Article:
December 2016 Newsletters
Last week, a federal judge in Texas blocked the Department of Labor's final rule doubling the salary level used to determine whether employees are classified as exempt from overtime under the Fair Labor Standards Act (FLSA). The rule, which increases the salary level for exemptions from $23,660 to $47,476,
ct tomorrow. District Judge Amos Mazzant issued his ruling in a lawsuit brought by 21 states and several business groups. The injunction prevents the rule from taking effect nationwide pending the court's decision on the merits of the case against DoL.
Regardless of repeal, the ruling will still have a lasting impact on the Department of Labor’s power in relation to setting overtime rules. Specifically, the court ruled that the DOL overstepped its rulemaking authority under the FLSA when it set a “de facto” salary requirement. The DOL rule, the court argues, sets a minimum salary test that effectively supplants the duties test.
The court did not go so far as to say that anysalary requirement violates FLSA. The prior salary rule is still effective at $455 per week. The court argues that the original salary level was purposefully low so as to screen out employees who were clearly non-exempt without having to go through the exercise of determining if the employee meets the duties test.
A copy of the ruling can be found here: www.txed.uscourts.gov/d/26042
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As expected, the CFPB has filed an appeal for a rehearing en banc on the PHH Case we discussed a couple weeks ago. A rehearing en banc allows an entire court to reconsider a decision made by a panel of three judges. As a recap: PHH is a financial services corporation operating out of New Jersey*. The CFPB imposed a $109 million penalty for PHH’s practices related to their captive mortgage reinsurer** and Section 8 of RESPA. The CFPB made an interpretation about the practice related to Section 8 RESPA prohibitions, applied it retroactively and filed an administrative adjudication claim against PHH in 2014. The case has been ongoing since that point and on October 11, 2016, the D.C. Court of Appeals made the following rulings:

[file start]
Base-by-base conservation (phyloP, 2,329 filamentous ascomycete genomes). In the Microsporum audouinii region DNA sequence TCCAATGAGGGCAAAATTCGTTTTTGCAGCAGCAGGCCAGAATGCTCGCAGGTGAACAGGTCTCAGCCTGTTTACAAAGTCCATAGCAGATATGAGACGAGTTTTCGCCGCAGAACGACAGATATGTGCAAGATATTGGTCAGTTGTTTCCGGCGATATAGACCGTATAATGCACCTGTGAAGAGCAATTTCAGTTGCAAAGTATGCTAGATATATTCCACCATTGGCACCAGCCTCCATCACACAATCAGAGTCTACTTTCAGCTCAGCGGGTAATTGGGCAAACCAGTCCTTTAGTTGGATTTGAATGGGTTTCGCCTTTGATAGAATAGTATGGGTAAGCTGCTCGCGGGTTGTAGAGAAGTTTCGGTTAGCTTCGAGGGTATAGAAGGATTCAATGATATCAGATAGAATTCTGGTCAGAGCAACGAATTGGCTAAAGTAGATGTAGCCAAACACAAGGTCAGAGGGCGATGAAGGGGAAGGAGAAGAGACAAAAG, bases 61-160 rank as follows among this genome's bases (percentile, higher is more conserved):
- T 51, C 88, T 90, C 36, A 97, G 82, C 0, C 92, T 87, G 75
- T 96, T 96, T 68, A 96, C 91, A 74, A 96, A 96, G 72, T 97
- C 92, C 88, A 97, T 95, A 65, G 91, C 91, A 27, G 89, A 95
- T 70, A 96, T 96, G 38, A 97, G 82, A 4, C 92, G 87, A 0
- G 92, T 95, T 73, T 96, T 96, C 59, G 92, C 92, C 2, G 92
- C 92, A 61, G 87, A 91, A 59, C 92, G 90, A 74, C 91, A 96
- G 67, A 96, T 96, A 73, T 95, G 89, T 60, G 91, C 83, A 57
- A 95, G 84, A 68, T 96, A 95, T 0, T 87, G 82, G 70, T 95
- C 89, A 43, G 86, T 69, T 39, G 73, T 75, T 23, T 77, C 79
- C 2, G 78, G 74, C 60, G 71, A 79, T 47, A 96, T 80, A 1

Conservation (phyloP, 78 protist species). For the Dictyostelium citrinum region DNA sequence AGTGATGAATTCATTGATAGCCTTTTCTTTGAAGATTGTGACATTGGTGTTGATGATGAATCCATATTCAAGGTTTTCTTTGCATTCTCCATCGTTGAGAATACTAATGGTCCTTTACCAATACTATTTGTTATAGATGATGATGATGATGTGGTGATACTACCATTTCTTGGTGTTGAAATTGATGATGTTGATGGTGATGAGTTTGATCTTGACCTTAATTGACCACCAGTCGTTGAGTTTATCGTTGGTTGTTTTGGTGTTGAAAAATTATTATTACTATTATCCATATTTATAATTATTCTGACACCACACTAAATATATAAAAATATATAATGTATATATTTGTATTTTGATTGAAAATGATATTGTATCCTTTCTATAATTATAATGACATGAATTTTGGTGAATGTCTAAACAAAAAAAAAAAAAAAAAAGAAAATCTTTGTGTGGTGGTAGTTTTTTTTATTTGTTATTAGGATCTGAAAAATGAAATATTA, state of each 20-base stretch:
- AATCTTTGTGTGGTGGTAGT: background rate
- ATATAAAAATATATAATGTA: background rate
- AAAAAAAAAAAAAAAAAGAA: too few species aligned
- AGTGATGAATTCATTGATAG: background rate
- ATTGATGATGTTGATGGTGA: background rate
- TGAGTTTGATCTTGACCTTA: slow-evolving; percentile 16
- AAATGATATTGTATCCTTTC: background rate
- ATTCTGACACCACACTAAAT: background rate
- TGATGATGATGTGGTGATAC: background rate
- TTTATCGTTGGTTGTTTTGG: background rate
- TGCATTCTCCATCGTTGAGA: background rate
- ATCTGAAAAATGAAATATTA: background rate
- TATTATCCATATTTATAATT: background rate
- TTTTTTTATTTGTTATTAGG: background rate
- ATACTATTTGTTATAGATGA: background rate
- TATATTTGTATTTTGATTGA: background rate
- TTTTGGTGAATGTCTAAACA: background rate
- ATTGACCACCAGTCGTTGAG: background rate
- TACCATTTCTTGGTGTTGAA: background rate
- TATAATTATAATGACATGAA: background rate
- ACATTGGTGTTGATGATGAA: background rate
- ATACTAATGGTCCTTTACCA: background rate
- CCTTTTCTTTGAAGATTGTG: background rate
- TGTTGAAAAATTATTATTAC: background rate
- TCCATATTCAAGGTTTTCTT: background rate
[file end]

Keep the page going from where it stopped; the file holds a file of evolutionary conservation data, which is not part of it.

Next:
The structure of the CFPB, wherein there is a single director that can only be removed for cause, is unconstitutional since it violates Article II of the Constitution;
Statutes of limitations apply to the CFPB’s enforcement actions;
RESPA language allows for captive mortgage re-insurance arrangements if the mortgage reinsurers were paid no more than the reasonable value of the services they provided; and
The court admonished the CFPB for attempting to apply interpretations retroactively.
As noted in our previous article, the decision made the president-elect a critical part of the CFPB’s management. President-elect Trump has widely touted his plan to undo Dodd-Frank and therefore, there has been wide-spread speculation that the CFPB director is far more likely to be removed under this D.C. circuit precedence. It, therefore, comes as no surprise that the CFPB has utilized their ability to request a rehearing en banc, allowing for a possible reversal of the decision that the structure of the CFPB is unconstitutional. The CFPB argues in their November 18, 2016 petition that the D.C. court’s panel “fundamentally” misinterpreted RESPA and that they incorrectly held that RESPA allows for mortgage reinsurance kickbacks. The CFPB also argued that the panel misinterpreted the court case that allows for independent agencies and carves out the exception to Article II of the Constitution. Thus, the CFPB takes issue with both the panel’s decision that the CFPB structure is unconstitutional and also, that the CFPB was not able to implement their interpretation of RESPA section 8 retroactively. There is no guarantee that the D.C. Circuit Court will grant this petition but this is definitely still the case to watch. A decision by the court not to rehear this case would solidify the current decision and would call into question the likelihood of Richard Cordray’s long-term tenure as director. On the other hand, a decision to rehear gives the court an opportunity to undo this groundbreaking precedence in limiting the CFPB’s scope when issuing enforcement action
*PHH provides mortgage services to financial service firms and operates under a number of names. These include PHH Home Loans, Axiom Financial, Coldwell Banker Home Loans, First Capital and Sunbelt Lending Services, among others.
**Mortgage reinsurance is a variation of captive reinsurance where the subsidiary of a lender collects at least a portion of the mortgage insurance premiums and also shares in payments of any losses for their own loans.
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